Paul Jacob
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A man's life hangs in the balance. Whose judgment do you trust, twelve duly appointed jurors or one lone blogger?

Normally, I'd say "the jury," but in the case of Cory Maye things may not be what they seem.

Cory Maye is a 25-year-old Mississippian on death row. He was convicted of murdering a police officer during a raid on his Prentiss, Mississippi duplex apartment in 2001. He pleaded self-defense, but the jury impounded for the case in neighboring Marion County didn't buy his plea, and the judge sent him away to be executed instead.

It's not certain he will die by lethal injection, though, since he is preparing to petition for a new trial. But it is certain that officer Ron W. Jones is dead. Though the officer wore a bulletproof vest, one of the three bullets that Maye fired in the dark hit below the vest; that bullet proved fatal.

Cory Maye has expressed his sorrow at the shooting, and his respect for the officer he shot. But he does not consider himself a murderer, and he feels the injustice. "We as citizens sit back and say well this would never happen to me," Cory wrote a supporter. "But truth be told it's happened before and if we don't take a stand it's gonna continue to happen."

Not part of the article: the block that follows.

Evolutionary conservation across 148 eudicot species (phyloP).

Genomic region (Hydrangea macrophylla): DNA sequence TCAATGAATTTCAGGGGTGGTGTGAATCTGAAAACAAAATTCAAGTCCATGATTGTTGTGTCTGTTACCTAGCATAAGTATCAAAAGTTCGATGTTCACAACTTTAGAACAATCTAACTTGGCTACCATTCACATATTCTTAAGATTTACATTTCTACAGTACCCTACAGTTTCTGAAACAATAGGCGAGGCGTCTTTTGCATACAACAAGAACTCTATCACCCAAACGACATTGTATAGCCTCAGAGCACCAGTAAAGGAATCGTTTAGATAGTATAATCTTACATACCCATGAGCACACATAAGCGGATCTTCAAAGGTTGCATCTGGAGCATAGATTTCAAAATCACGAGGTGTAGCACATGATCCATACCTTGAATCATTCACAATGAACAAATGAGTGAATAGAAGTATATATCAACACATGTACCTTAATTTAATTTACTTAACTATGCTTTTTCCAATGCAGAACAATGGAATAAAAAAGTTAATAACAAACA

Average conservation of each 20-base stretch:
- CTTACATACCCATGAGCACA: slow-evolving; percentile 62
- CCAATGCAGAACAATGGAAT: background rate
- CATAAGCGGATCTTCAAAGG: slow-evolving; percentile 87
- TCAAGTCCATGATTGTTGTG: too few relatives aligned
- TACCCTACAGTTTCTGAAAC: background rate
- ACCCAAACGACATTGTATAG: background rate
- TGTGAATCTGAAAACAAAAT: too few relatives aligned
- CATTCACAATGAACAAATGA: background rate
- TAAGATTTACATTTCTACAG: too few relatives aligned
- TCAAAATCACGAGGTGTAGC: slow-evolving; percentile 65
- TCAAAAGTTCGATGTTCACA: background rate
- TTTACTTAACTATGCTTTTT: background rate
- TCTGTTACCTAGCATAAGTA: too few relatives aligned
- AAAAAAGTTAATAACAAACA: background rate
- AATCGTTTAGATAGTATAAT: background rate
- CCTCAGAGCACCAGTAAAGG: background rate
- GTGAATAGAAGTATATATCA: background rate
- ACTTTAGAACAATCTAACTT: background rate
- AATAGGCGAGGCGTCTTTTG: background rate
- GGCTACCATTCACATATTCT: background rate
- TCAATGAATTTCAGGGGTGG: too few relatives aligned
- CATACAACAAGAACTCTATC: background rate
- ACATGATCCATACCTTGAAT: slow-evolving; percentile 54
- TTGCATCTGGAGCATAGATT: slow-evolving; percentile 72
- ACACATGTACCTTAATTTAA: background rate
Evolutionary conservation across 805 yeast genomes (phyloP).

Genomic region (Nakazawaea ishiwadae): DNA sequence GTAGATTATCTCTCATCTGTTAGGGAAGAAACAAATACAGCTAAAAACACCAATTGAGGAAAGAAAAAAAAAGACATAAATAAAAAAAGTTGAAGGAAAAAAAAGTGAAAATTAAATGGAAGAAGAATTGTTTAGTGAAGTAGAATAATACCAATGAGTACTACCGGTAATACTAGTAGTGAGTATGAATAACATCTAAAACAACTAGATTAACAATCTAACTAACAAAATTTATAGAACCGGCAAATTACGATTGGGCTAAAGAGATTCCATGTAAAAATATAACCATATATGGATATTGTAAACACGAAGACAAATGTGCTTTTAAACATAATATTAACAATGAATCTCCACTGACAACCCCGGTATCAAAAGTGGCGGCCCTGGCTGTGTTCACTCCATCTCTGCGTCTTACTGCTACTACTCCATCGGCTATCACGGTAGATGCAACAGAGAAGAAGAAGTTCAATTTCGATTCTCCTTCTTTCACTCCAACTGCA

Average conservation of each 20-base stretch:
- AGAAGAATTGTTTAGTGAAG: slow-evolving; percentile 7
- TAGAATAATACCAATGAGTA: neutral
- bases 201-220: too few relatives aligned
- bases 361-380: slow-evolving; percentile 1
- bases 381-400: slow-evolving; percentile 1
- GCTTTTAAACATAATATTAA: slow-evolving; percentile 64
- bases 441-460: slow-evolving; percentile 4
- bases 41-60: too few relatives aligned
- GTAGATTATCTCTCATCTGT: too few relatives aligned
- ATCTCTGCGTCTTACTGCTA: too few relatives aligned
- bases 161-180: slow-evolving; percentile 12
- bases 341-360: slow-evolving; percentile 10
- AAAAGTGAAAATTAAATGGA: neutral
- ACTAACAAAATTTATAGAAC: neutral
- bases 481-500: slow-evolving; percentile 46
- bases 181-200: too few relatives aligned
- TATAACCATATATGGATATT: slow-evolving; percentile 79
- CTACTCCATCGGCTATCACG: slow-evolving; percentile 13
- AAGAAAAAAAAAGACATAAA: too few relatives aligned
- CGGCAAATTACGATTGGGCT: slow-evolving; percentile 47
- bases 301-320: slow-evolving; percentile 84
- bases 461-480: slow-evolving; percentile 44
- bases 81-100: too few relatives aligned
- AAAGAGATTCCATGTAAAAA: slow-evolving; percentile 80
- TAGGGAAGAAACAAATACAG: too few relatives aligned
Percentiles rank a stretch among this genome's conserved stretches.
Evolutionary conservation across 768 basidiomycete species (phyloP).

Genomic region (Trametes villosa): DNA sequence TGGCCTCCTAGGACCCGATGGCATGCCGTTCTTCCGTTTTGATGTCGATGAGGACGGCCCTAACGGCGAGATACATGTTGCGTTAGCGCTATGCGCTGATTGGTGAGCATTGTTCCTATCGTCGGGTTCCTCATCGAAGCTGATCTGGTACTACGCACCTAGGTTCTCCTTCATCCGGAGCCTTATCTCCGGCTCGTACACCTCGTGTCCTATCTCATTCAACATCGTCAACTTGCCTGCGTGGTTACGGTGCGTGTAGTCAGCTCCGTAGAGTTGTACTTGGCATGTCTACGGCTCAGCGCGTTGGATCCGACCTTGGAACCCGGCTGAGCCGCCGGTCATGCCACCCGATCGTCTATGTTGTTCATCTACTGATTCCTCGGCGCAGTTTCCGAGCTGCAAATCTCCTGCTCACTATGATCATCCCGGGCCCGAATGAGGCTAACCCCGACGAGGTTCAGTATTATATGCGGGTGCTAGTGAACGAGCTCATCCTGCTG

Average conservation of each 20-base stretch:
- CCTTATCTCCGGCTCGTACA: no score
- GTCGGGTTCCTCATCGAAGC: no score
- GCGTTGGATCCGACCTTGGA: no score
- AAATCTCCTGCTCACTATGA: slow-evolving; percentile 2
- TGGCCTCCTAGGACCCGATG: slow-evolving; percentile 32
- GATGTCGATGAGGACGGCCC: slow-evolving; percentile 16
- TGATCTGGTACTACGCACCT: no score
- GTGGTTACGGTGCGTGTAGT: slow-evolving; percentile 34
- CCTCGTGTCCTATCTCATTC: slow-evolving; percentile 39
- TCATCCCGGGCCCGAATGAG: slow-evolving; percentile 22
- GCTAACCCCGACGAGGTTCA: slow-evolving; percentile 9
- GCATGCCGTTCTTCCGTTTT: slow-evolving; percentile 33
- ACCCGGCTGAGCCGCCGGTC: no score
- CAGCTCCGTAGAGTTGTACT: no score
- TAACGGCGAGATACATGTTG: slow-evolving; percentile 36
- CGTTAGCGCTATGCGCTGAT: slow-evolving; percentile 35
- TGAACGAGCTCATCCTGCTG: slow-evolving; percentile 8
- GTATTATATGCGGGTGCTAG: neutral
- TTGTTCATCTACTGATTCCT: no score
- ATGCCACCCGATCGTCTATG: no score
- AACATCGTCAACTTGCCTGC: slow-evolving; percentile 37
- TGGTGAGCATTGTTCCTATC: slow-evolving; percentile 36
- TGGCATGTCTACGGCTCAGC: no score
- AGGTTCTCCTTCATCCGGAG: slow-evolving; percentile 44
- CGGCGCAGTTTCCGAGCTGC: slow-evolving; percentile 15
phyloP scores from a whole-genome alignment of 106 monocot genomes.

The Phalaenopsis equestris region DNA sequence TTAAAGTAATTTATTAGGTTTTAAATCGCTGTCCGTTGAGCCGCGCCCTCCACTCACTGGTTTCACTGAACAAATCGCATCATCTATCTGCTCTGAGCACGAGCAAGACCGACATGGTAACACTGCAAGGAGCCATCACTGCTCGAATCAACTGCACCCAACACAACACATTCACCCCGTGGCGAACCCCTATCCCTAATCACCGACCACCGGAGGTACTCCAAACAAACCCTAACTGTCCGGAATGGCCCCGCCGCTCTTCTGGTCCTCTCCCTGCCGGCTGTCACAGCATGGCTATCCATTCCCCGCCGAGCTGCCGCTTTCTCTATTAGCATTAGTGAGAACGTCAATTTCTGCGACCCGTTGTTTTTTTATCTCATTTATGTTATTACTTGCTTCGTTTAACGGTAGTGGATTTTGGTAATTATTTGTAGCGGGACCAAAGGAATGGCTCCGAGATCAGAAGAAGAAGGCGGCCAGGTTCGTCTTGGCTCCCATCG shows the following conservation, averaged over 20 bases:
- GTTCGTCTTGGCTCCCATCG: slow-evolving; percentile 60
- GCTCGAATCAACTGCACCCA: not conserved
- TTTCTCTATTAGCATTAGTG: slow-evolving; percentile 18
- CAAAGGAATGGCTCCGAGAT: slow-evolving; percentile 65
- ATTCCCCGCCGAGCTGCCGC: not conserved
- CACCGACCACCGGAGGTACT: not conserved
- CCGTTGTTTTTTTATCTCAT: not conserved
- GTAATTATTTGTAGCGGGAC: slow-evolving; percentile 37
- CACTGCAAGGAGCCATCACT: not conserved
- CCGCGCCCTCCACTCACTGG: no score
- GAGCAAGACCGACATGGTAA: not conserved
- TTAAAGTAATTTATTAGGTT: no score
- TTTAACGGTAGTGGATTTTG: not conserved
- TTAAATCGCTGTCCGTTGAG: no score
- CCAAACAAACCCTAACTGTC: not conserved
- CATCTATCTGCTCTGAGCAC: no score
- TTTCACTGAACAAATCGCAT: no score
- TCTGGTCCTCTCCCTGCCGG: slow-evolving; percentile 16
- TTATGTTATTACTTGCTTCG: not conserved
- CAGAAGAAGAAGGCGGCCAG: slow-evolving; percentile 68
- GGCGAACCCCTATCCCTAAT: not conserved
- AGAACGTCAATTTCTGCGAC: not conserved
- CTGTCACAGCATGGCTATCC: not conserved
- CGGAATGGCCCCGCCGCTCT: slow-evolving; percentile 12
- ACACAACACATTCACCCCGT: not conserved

Maye's prospect for a second trial is not the result of his own writing, however. Had not a certain blogger picked up the story and publicized the case, Maye would lack not only a Wikipedia entry, but any hope of exoneration. The blogger's name is Radley Balko, and his blog is The Agitator — which is certainly named in the blogosphere spirit. Before Balko's blogwork, Maye was just another black man on death row.

Now he's widely believed to be something more than that: another American victim of racism and outrageous abuse of police power.

Obviously, Balko's posts on The Agitator have agitated a significant portion of the blogosphere, with bloggers from across the political spectrum coming to Maye's side in the case.

Why?

Well, it's not just because Balko's no ordinary blogger, being an employee of the Cato Institute and a columnist for Fox News and all. Mainly it's because the facts almost scream out for themselves. The case has a distinct odor.

First, there's the issue of self-defense. According to Maye's testimony, he was awakened from sleep when someone burst into his apartment by forcing open the back door. Maye fired three times when that someone entered. Then he heard screams of "Police!" and laid down his gun.

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Paul Jacob

Paul Jacob is President of Citizens in Charge Foundation and Citizens in Charge. His daily Common Sense commentary appears on the Web and via e-mail.